I must admit that this wasn’t my absolute favourite Flavia Albia novel, and I felt that the story was lacking some of the usual flair and tight storytelling that I usually so enjoy from Davis’s novels.  A Comedy of Terrors’s narrative was a bit unfocused in places, particularly when it came to main storyline involving the ancient Roman gang.  Rather than the series’ typical attention on a central investigation, this was a bit more of a meandering affair, which, while interesting in places, did seem to go on some random tangents.  There was also a much greater examination of the protagonist’s home life, as not only did Flavia and Tiberius have their young relatives to look after, but there was also some domestic drama around their unusual household of slaves, servants and random family members.  While I enjoyed seeing the continued domestic evolution of the formerly wild Flavia and the notoriously honest Tiberius, which resulted in several rather entertaining scenes, I could see newer readers who came for the mystery getting a bit frustrated with this extra attention on family life.  Still, A Comedy of Terrors did have some great moments throughout its plot, and Davis did the usual excellent job of combining crime fiction and historical elements together into an entertaining story filled with the writer’s fantastic sense of humour.  In addition, the characters were sharply written as always, there were some intriguing historical crime fiction elements to the plot (who would have thought there was criminal opportunity in festival nuts?), and I still really enjoy the author’s inclusion of modern attitudes and reactions in this historical environment.  I particularly loved the final resolution of the case which saw a classic gangster move turned around on its user in dramatic fashion, which served as an amazing end to this fantastic book.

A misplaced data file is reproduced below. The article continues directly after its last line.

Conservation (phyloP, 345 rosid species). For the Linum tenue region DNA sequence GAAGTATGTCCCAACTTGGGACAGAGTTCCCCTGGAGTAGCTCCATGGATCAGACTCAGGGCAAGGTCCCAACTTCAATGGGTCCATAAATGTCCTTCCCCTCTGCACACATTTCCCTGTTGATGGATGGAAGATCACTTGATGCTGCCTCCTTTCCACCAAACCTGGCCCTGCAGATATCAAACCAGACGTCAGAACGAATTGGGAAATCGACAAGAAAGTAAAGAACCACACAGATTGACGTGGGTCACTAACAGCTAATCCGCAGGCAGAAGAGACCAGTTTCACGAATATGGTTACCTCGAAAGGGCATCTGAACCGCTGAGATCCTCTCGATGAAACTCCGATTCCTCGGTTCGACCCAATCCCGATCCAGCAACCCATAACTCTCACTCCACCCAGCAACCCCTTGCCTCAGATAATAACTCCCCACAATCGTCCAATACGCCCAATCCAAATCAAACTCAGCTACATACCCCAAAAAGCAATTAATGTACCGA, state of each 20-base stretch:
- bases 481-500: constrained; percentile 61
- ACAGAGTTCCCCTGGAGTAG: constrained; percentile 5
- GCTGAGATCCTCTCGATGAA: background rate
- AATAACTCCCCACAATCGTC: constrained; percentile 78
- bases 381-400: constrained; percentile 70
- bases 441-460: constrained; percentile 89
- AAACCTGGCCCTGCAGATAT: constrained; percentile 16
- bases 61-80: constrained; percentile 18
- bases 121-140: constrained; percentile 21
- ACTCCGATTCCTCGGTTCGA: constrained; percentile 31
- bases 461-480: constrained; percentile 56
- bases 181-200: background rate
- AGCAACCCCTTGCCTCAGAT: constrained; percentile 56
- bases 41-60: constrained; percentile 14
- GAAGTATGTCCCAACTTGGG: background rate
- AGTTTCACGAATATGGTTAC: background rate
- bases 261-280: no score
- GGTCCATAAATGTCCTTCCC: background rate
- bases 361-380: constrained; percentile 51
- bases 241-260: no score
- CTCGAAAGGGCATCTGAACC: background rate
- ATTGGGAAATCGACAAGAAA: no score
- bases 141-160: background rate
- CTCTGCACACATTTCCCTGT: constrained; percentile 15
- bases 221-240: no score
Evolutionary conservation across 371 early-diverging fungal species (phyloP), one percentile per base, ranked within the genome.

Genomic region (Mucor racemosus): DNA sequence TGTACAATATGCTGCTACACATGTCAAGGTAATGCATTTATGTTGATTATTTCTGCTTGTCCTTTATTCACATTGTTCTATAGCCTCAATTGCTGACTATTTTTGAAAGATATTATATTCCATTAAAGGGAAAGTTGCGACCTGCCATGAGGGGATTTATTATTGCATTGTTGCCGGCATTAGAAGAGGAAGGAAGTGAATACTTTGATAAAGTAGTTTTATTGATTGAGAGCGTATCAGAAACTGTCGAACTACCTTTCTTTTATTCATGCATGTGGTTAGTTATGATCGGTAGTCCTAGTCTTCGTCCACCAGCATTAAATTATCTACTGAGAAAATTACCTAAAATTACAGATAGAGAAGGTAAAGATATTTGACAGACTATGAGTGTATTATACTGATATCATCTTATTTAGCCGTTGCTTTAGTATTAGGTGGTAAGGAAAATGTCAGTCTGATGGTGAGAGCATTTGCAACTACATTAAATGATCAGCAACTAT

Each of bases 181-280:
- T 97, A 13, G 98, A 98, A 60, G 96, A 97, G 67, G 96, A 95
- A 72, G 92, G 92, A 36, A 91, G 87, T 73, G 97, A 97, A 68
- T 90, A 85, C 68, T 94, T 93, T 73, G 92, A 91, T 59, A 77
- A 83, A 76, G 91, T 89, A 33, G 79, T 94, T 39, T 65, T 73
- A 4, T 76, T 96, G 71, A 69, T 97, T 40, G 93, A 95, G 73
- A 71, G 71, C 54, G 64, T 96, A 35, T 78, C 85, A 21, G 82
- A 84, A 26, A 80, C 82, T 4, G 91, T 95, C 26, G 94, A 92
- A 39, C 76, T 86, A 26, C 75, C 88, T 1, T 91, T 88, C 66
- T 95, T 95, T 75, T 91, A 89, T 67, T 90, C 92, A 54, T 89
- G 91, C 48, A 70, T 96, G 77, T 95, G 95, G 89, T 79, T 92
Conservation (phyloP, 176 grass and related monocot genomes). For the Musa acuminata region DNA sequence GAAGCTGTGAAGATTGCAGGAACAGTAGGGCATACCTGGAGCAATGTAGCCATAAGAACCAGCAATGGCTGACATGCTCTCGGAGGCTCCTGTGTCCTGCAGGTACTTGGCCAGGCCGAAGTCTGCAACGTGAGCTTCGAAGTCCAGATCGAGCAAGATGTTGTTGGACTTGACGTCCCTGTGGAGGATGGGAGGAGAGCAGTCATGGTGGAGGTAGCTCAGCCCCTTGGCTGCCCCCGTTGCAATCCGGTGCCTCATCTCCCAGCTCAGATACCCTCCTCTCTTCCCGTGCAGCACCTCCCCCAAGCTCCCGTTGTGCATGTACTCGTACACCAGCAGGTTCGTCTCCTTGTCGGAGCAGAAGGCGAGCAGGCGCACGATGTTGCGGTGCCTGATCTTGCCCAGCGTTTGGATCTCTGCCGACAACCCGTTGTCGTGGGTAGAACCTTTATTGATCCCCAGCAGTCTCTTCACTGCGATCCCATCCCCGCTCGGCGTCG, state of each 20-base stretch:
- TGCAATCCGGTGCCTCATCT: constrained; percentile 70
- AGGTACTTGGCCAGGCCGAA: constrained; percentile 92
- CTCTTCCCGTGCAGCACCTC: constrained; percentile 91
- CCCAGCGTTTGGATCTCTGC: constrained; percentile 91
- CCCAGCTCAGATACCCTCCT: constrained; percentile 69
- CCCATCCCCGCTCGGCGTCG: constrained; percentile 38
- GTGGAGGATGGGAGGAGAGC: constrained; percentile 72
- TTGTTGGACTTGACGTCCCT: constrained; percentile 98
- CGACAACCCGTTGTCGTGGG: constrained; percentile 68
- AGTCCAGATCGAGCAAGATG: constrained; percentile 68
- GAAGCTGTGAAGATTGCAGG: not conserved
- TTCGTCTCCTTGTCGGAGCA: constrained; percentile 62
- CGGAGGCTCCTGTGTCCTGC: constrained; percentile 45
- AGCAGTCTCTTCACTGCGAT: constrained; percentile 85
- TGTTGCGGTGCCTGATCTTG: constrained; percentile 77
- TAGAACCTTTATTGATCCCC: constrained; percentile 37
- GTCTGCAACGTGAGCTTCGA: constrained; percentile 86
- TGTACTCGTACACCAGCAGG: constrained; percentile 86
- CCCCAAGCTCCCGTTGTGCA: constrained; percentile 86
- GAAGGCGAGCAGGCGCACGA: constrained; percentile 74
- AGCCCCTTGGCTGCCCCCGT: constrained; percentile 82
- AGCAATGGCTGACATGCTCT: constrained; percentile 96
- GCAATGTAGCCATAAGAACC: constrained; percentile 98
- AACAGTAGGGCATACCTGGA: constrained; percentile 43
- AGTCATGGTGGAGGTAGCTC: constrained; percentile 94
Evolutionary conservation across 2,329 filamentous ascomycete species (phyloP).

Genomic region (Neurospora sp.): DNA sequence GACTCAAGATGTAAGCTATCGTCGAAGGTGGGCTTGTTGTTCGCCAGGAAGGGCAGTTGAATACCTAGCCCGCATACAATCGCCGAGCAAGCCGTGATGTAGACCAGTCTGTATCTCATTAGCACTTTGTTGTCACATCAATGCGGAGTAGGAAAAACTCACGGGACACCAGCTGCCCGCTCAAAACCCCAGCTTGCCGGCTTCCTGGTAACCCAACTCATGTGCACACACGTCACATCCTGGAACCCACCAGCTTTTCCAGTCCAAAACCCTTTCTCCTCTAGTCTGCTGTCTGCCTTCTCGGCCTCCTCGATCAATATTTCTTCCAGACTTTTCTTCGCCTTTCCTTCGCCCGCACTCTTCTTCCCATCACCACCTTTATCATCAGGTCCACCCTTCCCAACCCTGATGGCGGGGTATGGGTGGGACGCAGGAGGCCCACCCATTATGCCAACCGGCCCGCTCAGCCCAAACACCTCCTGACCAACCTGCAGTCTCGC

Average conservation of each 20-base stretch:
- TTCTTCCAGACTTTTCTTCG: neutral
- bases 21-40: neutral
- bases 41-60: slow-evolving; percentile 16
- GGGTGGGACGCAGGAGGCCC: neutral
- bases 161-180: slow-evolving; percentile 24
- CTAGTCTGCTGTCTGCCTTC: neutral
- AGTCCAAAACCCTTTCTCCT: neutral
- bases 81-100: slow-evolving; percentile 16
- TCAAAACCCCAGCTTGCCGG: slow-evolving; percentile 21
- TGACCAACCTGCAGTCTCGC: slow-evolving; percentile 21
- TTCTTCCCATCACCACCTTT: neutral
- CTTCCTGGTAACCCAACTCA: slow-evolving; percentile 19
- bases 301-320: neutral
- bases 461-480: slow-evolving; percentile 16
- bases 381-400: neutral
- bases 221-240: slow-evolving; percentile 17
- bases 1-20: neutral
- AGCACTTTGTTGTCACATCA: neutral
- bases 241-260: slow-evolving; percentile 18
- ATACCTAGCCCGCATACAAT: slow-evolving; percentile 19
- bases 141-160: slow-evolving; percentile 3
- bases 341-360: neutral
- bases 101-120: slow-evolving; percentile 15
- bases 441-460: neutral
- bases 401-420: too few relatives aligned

Overall, A Comedy of Terrors was another great addition to the Flavia Albia series by Lindsey Davis.  While it lacked some of the focus and compelling mystery of some of Davis’ most impressive reads, this was still a clever piece of historical crime fiction, and I loved seeing the continuation of her character-driven storylines.  A must read for fans of this series, I cannot wait to see what happens in the 10th book, Desperate Undertakings.

A Comedy of Terrors Cover 2

Black Drop by Leonora Nattrass

Black Drop Cover

Publisher: Viper (Trade Paperback – 15 February 2022)

Series: Laurence Jago – Book One

Length: 343 pages

My Rating: 4.25 out of 5 stars

Intriguing and talented new author Leonora Nattrass presents a compelling historical thriller debut with Black Drop, a fantastic novel that drags readers into the conspiracies and issues of late 18th century London.

In July of 1794, as the terror of the French Revolution reaches its height and the war on the continent goes poorly for the British army, uncertainty and fear of violent change infect the people of London.  For Laurence Jago, clerk to the Foreign Office, his position is even more uncertain that those around him.  A young man with hidden French heritage, Jago fears the day that his connections to his mother’s nation will be discovered, especially after spending years serving as a spy for sinister French agent Aglantine.

Now believing himself to be free from Aglantine’s employment, Jago is thrust into an untenable situation when vital confidential information about the British army is leaked from his office to the press.  Suspected by his peers of leaking the information and under investigation, Jago fears that all his secrets and former dealings are about to come out.  His problems are only further compounded when he discovers the body of a fellow clerk in his rooms, supposedly dead by suicide.

When the blame for the leak is shifted onto the dead man, Jago is freed of the suspicion against him.  However, Jago knows that the dead clerk was incapable of stealing the letter and believes that he was murdered.  Determined to find out the truth behind the death, Jago finds himself investigating the highest level of the British civil service and their political masters.  Out of his depth and thwarted at every turn, Jago will risk everything to root out the culprit before they strike to disrupt England again.  However, can he succeed without revealing his own dark secrets, or will Jago hang as a traitor instead of the murderer?

Black Drop is an excellent and clever novel that I had a great time reading as Nattrass perfectly combines a compelling spy thriller/murder mystery storyline with intriguing and detailed historical fiction elements.  This resulted in one of the more unique and fantastic debuts of 2022 and I really enjoyed Black Drop’s impressive story.